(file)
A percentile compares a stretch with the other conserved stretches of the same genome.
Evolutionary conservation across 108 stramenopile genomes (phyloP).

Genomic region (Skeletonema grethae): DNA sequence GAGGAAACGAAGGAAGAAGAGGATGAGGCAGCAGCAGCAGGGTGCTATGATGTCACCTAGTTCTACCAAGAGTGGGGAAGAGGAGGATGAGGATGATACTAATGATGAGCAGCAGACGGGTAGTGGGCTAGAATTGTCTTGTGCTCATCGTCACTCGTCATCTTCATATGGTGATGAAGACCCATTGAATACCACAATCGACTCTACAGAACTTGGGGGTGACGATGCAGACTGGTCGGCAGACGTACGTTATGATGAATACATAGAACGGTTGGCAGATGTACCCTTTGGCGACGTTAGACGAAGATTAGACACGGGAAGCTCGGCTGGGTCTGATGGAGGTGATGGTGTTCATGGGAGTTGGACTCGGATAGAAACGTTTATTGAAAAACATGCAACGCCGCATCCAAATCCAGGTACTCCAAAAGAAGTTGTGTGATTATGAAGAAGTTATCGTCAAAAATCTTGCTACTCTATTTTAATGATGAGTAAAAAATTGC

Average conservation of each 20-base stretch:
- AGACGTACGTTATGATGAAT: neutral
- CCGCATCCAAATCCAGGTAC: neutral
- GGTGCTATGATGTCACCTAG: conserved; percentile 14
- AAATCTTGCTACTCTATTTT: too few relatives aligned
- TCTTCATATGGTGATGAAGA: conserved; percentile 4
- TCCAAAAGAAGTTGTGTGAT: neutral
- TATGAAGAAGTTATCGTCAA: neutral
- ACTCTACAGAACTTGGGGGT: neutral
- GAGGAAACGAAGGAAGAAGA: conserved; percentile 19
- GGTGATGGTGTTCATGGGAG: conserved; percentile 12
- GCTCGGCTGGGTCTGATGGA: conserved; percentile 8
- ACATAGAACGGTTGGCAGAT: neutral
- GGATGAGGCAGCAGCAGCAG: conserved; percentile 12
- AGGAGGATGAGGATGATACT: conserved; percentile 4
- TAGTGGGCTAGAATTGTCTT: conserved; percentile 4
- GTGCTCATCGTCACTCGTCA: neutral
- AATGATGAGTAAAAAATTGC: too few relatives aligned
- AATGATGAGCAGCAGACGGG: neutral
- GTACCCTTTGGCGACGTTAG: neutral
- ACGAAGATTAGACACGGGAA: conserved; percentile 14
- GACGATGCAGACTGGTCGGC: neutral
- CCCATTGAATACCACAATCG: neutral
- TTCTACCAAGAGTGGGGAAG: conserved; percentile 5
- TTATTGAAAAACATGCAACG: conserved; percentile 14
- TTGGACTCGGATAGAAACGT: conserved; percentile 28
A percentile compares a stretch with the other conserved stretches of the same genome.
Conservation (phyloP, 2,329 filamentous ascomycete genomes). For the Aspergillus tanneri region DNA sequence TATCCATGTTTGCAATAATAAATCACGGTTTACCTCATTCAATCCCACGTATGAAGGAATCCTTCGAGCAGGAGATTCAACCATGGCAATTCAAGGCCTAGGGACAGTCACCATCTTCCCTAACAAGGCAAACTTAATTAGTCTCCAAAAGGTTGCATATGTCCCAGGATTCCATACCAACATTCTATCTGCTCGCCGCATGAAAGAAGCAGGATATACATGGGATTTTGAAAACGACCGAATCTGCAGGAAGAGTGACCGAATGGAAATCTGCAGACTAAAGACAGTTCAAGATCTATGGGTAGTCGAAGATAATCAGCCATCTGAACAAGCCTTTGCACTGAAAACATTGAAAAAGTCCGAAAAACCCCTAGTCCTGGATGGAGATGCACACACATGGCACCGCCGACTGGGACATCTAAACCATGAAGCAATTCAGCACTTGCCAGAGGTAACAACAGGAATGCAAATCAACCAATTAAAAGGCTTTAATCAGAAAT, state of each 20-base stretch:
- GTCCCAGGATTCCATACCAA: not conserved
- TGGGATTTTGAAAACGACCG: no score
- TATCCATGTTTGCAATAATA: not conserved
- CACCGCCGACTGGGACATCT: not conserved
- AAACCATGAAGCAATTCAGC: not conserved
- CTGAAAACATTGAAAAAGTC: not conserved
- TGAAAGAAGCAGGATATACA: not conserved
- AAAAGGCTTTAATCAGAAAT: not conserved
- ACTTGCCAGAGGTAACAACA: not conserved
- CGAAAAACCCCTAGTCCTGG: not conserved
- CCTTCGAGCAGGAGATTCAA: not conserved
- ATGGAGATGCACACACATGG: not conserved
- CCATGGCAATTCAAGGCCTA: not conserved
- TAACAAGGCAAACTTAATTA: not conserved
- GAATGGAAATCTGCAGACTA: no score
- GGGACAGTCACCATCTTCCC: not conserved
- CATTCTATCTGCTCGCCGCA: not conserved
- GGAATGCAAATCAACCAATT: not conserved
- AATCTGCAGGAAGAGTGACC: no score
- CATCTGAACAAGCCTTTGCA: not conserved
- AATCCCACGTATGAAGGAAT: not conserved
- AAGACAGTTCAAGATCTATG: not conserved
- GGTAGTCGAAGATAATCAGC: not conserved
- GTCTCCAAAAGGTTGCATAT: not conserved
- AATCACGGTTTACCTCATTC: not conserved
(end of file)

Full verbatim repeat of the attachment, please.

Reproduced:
A percentile compares a stretch with the other conserved stretches of the same genome.
Evolutionary conservation across 108 stramenopile genomes (phyloP).

Genomic region (Skeletonema grethae): DNA sequence GAGGAAACGAAGGAAGAAGAGGATGAGGCAGCAGCAGCAGGGTGCTATGATGTCACCTAGTTCTACCAAGAGTGGGGAAGAGGAGGATGAGGATGATACTAATGATGAGCAGCAGACGGGTAGTGGGCTAGAATTGTCTTGTGCTCATCGTCACTCGTCATCTTCATATGGTGATGAAGACCCATTGAATACCACAATCGACTCTACAGAACTTGGGGGTGACGATGCAGACTGGTCGGCAGACGTACGTTATGATGAATACATAGAACGGTTGGCAGATGTACCCTTTGGCGACGTTAGACGAAGATTAGACACGGGAAGCTCGGCTGGGTCTGATGGAGGTGATGGTGTTCATGGGAGTTGGACTCGGATAGAAACGTTTATTGAAAAACATGCAACGCCGCATCCAAATCCAGGTACTCCAAAAGAAGTTGTGTGATTATGAAGAAGTTATCGTCAAAAATCTTGCTACTCTATTTTAATGATGAGTAAAAAATTGC

Average conservation of each 20-base stretch:
- AGACGTACGTTATGATGAAT: neutral
- CCGCATCCAAATCCAGGTAC: neutral
- GGTGCTATGATGTCACCTAG: conserved; percentile 14
- AAATCTTGCTACTCTATTTT: too few relatives aligned
- TCTTCATATGGTGATGAAGA: conserved; percentile 4
- TCCAAAAGAAGTTGTGTGAT: neutral
- TATGAAGAAGTTATCGTCAA: neutral
- ACTCTACAGAACTTGGGGGT: neutral
- GAGGAAACGAAGGAAGAAGA: conserved; percentile 19
- GGTGATGGTGTTCATGGGAG: conserved; percentile 12
- GCTCGGCTGGGTCTGATGGA: conserved; percentile 8
- ACATAGAACGGTTGGCAGAT: neutral
- GGATGAGGCAGCAGCAGCAG: conserved; percentile 12
- AGGAGGATGAGGATGATACT: conserved; percentile 4
- TAGTGGGCTAGAATTGTCTT: conserved; percentile 4
- GTGCTCATCGTCACTCGTCA: neutral
- AATGATGAGTAAAAAATTGC: too few relatives aligned
- AATGATGAGCAGCAGACGGG: neutral
- GTACCCTTTGGCGACGTTAG: neutral
- ACGAAGATTAGACACGGGAA: conserved; percentile 14
- GACGATGCAGACTGGTCGGC: neutral
- CCCATTGAATACCACAATCG: neutral
- TTCTACCAAGAGTGGGGAAG: conserved; percentile 5
- TTATTGAAAAACATGCAACG: conserved; percentile 14
- TTGGACTCGGATAGAAACGT: conserved; percentile 28
A percentile compares a stretch with the other conserved stretches of the same genome.
Conservation (phyloP, 2,329 filamentous ascomycete genomes). For the Aspergillus tanneri region DNA sequence TATCCATGTTTGCAATAATAAATCACGGTTTACCTCATTCAATCCCACGTATGAAGGAATCCTTCGAGCAGGAGATTCAACCATGGCAATTCAAGGCCTAGGGACAGTCACCATCTTCCCTAACAAGGCAAACTTAATTAGTCTCCAAAAGGTTGCATATGTCCCAGGATTCCATACCAACATTCTATCTGCTCGCCGCATGAAAGAAGCAGGATATACATGGGATTTTGAAAACGACCGAATCTGCAGGAAGAGTGACCGAATGGAAATCTGCAGACTAAAGACAGTTCAAGATCTATGGGTAGTCGAAGATAATCAGCCATCTGAACAAGCCTTTGCACTGAAAACATTGAAAAAGTCCGAAAAACCCCTAGTCCTGGATGGAGATGCACACACATGGCACCGCCGACTGGGACATCTAAACCATGAAGCAATTCAGCACTTGCCAGAGGTAACAACAGGAATGCAAATCAACCAATTAAAAGGCTTTAATCAGAAAT, state of each 20-base stretch:
- GTCCCAGGATTCCATACCAA: not conserved
- TGGGATTTTGAAAACGACCG: no score
- TATCCATGTTTGCAATAATA: not conserved
- CACCGCCGACTGGGACATCT: not conserved
- AAACCATGAAGCAATTCAGC: not conserved
- CTGAAAACATTGAAAAAGTC: not conserved
- TGAAAGAAGCAGGATATACA: not conserved
- AAAAGGCTTTAATCAGAAAT: not conserved
- ACTTGCCAGAGGTAACAACA: not conserved
- CGAAAAACCCCTAGTCCTGG: not conserved
- CCTTCGAGCAGGAGATTCAA: not conserved
- ATGGAGATGCACACACATGG: not conserved
- CCATGGCAATTCAAGGCCTA: not conserved
- TAACAAGGCAAACTTAATTA: not conserved
- GAATGGAAATCTGCAGACTA: no score
- GGGACAGTCACCATCTTCCC: not conserved
- CATTCTATCTGCTCGCCGCA: not conserved
- GGAATGCAAATCAACCAATT: not conserved
- AATCTGCAGGAAGAGTGACC: no score
- CATCTGAACAAGCCTTTGCA: not conserved
- AATCCCACGTATGAAGGAAT: not conserved
- AAGACAGTTCAAGATCTATG: not conserved
- GGTAGTCGAAGATAATCAGC: not conserved
- GTCTCCAAAAGGTTGCATAT: not conserved
- AATCACGGTTTACCTCATTC: not conserved